Every week we’re bringing you recommendations for great movies or TV shows streaming on Netflix. This week’s selection is…
"Sense8” Created and written by Andy Wachowski, Lana Wachowski, and J. Michael Straczynski; Directed by Andy Wachowski, Lana Wachowski, Tom Tykwer, James McTeigue and Dan Glass; Starring Aml Ameen, Doona Bae, Jamie Clayton, Tina Desai, Tuppence Middleton, Max Riemelt, Miguel Angel Silvestre, Brian J. Smith, Freema Agyeman, Daryl Hannah, and Naveen Andrews; Run time 60 minutes; Originally aired June 5, 2015.
I remember a time with Netflix original programming was a mere legend still residing in the nebulous land of may-happen. Those days are long gone and the streaming giant is now cranking out original content almost faster than I can watch it. What began with safe bets like continuing existing franchises with strong fan bases has gone through a metamorphosis and out of that proverbial chrysalis has arisen a beautiful, if variable, butterfly. One of that butterfly’s more colorful and interesting appendages is the Wachowski/Straczynski team up, “Sense8.”
The series follows eight individuals spaced in varying locations around the world, California, Korea, Russia, and Kenya to name a few. Each of these characters has seemingly nothing in common. Nomi (Clayton) is a transgender woman living in California, Lito (Silvestre) is a closeted actor in Mexico City, Capheus (Ameen) drives a Jean-Claude Van Damme themed bus in Nairobi and struggles to earn the money to afford the AIDS medication his mother desperately needs. These characters, essentially from different worlds, all cross paths within each other’s minds as they learn that some force connects them all.
The connection runs deep and gets deeper as the season progresses. The sensates, as they come to be known, are seemingly individuals that make up a larger collective. In essence they are each parts of one larger organism and as their connection gets stronger they find that not only can they visit one another in shared headspace, they can experience the physical space of those they visit, share memories, and share skills.
Watching “Sense8” was initially slow going. The first couple of episodes drag a little as the series sets up the characters and builds the world they inhabit. I almost didn’t go back to it after those first two episodes but I’m glad I did. Episode three is where it starts to pay off, particularly in a scene involving Sun (Doona) the daughter of a Korean business man who moonlights as a kick boxer, and Capheus.
Capheus finds himself facing off with Kenyan gangsters and vastly outgunned when Sun visits him. What results is a beautiful scene intercutting the events of an underground kickboxing match with Capheus’ fight.
In that moment, without any exposition, it becomes clear just what this connection the eight protagonists share is. While each of them is still a distinct individual, they are in essence the sum of their parts able to draw on one another in times of need or even just to see a friendly face.
Seeing the Wachowski name alongside Straczynski, who is perhaps most well known for “Babylon 5” made it a safe bet that we would be delivered at least a moderately good science fiction thriller series and “Sense8” delivers on that front.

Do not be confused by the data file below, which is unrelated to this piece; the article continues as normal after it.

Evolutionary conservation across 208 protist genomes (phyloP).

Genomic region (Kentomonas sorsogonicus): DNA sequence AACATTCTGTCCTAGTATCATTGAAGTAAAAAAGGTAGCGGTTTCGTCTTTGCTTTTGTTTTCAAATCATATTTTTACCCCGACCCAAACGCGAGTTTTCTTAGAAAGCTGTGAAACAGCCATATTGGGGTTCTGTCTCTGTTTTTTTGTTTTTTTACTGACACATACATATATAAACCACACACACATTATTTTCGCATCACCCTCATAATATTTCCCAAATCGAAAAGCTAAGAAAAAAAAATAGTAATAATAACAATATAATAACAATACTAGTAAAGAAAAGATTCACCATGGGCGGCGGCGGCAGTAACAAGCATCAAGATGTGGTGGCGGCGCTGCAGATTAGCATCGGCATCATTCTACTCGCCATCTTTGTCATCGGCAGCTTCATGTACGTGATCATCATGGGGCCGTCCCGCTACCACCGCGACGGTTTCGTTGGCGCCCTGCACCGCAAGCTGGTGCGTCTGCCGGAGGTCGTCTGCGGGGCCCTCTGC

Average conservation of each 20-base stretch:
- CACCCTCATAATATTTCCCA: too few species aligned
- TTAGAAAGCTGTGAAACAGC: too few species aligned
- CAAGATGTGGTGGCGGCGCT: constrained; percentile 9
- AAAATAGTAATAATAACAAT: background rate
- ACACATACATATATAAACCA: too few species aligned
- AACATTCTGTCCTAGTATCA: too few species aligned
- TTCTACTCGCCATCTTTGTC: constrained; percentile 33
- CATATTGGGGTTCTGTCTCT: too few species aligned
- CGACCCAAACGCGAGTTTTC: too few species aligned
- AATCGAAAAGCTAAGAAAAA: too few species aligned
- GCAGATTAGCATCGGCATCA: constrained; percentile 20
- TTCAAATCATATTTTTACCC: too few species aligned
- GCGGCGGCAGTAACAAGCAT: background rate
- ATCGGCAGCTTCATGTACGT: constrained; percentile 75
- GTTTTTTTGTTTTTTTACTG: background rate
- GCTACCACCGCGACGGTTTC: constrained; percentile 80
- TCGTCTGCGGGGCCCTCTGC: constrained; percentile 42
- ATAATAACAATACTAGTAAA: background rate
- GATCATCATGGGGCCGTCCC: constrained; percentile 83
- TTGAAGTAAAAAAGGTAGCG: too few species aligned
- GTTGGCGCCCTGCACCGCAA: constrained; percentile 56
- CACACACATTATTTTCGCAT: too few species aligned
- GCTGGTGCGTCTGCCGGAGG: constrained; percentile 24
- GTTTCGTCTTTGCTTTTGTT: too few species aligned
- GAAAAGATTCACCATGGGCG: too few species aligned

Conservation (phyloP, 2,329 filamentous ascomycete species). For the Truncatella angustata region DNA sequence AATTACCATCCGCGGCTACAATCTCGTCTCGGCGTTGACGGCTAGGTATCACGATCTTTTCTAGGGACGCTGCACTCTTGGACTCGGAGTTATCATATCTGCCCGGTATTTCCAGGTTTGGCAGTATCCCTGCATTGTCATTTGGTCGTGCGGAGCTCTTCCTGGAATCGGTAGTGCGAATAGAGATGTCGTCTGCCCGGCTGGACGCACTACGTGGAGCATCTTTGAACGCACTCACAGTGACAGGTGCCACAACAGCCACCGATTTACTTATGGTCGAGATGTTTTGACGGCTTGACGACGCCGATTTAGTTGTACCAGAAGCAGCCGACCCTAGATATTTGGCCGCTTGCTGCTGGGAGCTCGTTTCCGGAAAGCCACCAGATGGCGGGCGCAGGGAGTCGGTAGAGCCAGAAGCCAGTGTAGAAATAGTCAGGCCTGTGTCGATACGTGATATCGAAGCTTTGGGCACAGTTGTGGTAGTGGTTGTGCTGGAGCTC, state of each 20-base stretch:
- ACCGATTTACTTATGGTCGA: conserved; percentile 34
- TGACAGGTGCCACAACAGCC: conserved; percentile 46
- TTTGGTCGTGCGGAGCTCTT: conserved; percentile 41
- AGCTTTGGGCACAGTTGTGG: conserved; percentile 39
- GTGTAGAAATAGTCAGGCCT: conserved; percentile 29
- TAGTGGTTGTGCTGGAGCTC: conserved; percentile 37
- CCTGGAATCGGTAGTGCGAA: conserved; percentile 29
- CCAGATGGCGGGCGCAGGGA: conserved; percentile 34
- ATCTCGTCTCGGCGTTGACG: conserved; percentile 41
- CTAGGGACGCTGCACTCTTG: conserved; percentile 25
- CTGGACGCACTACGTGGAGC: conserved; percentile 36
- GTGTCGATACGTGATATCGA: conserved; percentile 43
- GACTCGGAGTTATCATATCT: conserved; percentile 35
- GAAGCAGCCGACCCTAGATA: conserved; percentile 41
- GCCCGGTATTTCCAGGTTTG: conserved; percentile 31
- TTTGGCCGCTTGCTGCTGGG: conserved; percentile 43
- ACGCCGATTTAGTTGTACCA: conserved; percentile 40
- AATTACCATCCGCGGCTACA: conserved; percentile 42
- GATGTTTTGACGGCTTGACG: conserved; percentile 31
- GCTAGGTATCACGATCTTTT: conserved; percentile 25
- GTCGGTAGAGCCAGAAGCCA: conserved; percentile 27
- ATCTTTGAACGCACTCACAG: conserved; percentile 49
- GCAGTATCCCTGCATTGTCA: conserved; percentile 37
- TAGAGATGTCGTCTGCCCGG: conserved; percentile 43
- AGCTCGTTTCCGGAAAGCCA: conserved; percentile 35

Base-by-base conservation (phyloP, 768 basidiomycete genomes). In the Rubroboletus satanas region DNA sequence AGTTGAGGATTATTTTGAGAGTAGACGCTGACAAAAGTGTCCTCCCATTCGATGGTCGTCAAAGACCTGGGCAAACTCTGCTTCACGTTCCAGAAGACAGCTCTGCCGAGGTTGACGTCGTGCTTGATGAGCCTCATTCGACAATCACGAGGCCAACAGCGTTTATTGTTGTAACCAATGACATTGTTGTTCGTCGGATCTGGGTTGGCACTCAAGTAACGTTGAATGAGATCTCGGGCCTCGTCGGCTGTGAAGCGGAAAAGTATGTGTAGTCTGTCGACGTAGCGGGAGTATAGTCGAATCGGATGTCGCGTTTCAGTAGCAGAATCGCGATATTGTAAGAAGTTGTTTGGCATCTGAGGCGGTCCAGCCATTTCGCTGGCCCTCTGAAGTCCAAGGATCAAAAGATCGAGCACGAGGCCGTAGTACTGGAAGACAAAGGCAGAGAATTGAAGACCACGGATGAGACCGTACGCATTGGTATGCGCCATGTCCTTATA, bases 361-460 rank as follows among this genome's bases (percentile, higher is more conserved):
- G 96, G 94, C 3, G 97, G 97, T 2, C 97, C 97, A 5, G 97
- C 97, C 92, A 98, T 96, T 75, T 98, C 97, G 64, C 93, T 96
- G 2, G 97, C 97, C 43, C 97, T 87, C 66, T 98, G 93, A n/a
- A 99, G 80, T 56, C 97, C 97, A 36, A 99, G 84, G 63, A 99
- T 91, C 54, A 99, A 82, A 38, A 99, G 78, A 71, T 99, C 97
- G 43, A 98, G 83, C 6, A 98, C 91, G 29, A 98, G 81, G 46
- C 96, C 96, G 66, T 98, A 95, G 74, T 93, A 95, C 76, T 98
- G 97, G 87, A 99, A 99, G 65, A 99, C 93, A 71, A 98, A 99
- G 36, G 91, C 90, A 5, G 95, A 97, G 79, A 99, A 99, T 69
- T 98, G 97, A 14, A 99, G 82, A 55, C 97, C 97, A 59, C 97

"Sense8" is the show that the socially conscious among us have been clamoring for and I think it’s pretty important that we support it.
What I didn’t quite expect, and was pleasantly surprised to find, was a show that is thought provoking both in the expected metaphysical sense as well the unexpected real world sense. “Sense8” explores topics like acceptance both from family and from the world at large. It explores income inequality the world over. It explores the concepts of right and wrong both from the perspective of the criminal and the police. It explores all of these things successfully because in each case you are first provided with a character you can care about, one whose motives are understood as well as understandable.
What is perhaps the most exciting aspect of the series, at least for me, are the characters themselves. While “Sense8” is, on the surface, a high thinking science fiction show what makes it utterly watchable is the diverse cast of characters and how easy it is to care about them despite how different their lives may be from your own.
In a world that is increasingly clamoring for more diverse character representation it saddens me that “Sense8” has for the most part gone under the radar. The creators obviously took pains to represent as many different types of humanity as they could with only eight characters. You have an even split of male and female characters, you have straight characters, gay characters, transgender characters, white characters, black characters, Hispanic, Indian, and Korean characters. Some of the strongest and most badass characters are women; some of the weakest are men and every one of them feels real, not a caricature in sight.
By the end of the season, what began as nonsensical and confusing becomes a beautiful tale of equal parts shared human experience and kickassery. It’s the show that the socially conscious among us have been clamoring for and I think it’s pretty important that we support it. It is well deserved.